£5k, starting fresh with a complete new system. What would you do?

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T

the record spot

Guest
James7 said:
the record spot said:
Yep, though the Kensai comes with a ribbon tweeter. The Jamo pair looks good though.

i have heard the Kensais and they are lovely speakers, albeit sub miniatures and lacking in the extension available from bigger speakers - in my case, in my room at any rate, this would be an advantage. They use a planar magnetic tweeter by the way. They are as insensitive as you would expect though - 83db - and balanced towards the bright / forward side, so need a smooth, powerful amp. A Creek Destiny 2, as I suggested above ... Or if money were no object something from Karan would work well I would have thought, though I have never heard the combination and don't know where one might!

Thanks for the info. The Onkyo would drive them fine.
 
T

the record spot

Guest
James7 said:
the record spot said:
Yep, though the Kensai comes with a ribbon tweeter. The Jamo pair looks good though.

i have heard the Kensais and they are lovely speakers, albeit sub miniatures and lacking in the extension available from bigger speakers - in my case, in my room at any rate, this would be an advantage. They use a planar magnetic tweeter by the way. They are as insensitive as you would expect though - 83db - and balanced towards the bright / forward side, so need a smooth, powerful amp. A Creek Destiny 2, as I suggested above ... Or if money were no object something from Karan would work well I would have thought, though I have never heard the combination and don't know where one might!

Thanks for the info. The Onkyo would drive them fine.
 

James7

New member
Jun 1, 2011
7
0
0
the record spot said:
James7 said:
the record spot said:
Yep, though the Kensai comes with a ribbon tweeter. The Jamo pair looks good though.

i have heard the Kensais and they are lovely speakers, albeit sub miniatures and lacking in the extension available from bigger speakers - in my case, in my room at any rate, this would be an advantage. They use a planar magnetic tweeter by the way. They are as insensitive as you would expect though - 83db - and balanced towards the bright / forward side, so need a smooth, powerful amp. A Creek Destiny 2, as I suggested above ... Or if money were no object something from Karan would work well I would have thought, though I have never heard the combination and don't know where one might!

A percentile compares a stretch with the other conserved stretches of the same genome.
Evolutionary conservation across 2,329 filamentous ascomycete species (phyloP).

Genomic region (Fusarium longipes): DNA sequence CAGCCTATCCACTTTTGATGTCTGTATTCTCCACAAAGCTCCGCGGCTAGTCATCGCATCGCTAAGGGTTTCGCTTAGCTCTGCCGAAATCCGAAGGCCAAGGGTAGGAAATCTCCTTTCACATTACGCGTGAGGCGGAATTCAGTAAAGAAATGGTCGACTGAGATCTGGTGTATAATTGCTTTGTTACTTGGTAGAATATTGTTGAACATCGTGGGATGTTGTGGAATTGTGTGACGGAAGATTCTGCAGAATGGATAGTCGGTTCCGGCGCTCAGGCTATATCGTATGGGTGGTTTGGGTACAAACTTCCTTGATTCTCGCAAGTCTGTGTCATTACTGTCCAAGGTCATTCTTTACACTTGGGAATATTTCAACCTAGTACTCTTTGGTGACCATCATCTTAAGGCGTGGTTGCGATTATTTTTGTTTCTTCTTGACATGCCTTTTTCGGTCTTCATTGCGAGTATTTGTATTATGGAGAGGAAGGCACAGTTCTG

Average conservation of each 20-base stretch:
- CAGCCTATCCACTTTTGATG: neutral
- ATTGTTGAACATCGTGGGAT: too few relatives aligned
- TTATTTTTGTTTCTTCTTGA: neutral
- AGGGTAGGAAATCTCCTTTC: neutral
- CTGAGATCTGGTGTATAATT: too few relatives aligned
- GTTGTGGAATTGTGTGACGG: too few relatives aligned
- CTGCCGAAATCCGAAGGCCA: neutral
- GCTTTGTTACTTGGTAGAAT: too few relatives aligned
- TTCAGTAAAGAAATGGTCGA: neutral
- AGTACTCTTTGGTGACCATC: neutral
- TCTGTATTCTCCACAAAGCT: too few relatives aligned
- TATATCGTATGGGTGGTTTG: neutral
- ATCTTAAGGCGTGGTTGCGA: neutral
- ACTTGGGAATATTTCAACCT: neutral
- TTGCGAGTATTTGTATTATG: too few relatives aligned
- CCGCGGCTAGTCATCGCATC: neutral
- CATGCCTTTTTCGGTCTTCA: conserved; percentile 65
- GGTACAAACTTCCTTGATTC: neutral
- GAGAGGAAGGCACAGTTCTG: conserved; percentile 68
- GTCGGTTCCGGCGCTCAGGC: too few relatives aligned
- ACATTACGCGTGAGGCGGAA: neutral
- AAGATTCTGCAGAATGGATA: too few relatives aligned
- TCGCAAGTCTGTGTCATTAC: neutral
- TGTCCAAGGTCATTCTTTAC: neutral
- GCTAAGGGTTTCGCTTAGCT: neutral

Thanks for the info. The Onkyo would drive them fine.

yes, I am sure you are right. Would be an interesting combination.
 

tino

Well-known member
Sep 29, 2011
135
10
18,595
CnoEvil said:
lindsayt said:
Workwise, if you saw a good business opportunity, would you never start your own business?

If you saw a great job that was in a city 200 miles away would you never apply for it?

Risk. Stepping into the unkown. Sometimes in life, the potential benefits by far outweigh the risks.

I think you are forgetting how knowledgeable you are compared to someone with less experience, where the chances of buying a lemon a high.

Most of our suggestions are usually quite mainstream, or well reviewed, so the chances of buying a lemon will be quite low I think. Getting value for money or good 'synergy' is harder I think, and most people asking for advice want to be told what the best value for money system they can buy is without putting in their own leg work, experimenting or taking a risk with a less well known brand. I for one welcome lidsayt's left-field advice which no doubt is based on lots of practical experience and knowledge - but you probably need big cojones or very eclectic taste to even contemplate them.
 

CnoEvil

New member
Aug 21, 2009
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tino said:
I for one welcome lidsayt's left-field advice which no doubt is based on lots of practical experience and knowledge - but you probably need big cojones or very eclectic taste to even contemplate them.

Totally agree.....though for some, it would be a bit like following a "Pro Skier" off piste, over a cliff! :twisted:
 

lindsayt

New member
Apr 8, 2011
16
2
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Chris, you've demonstrated that you're adept at taking calculated risks in your personal and work life. So why are you so cautiously timid when it comes to buying hi-fi?

The whole point of buying blind is that it opens up 100% of the audio equipment ever made and available for anyone to buy. By restricting yourself to audition-only buying you're restricting yourself to 1% of the equipment ever made. That means that you're excluding a vast amount of sonic gems at non-depreciating prices from your buying lists, whilst including a large amount of depreciating sonic mediocrity.

Buying hi-fi without hearing it first is nowhere near as risky as ski-ing on piste - let alone off-piste.

80% of the kit I've bought unheard have been keepers. 20% have been re-sellers.

So what can you do to maximise your chances of buying a peach and minimise your chances of buying a lemon?

1. Research the going rate of any item under consideration. Use tools like ebay advanced search completed listings to find this out.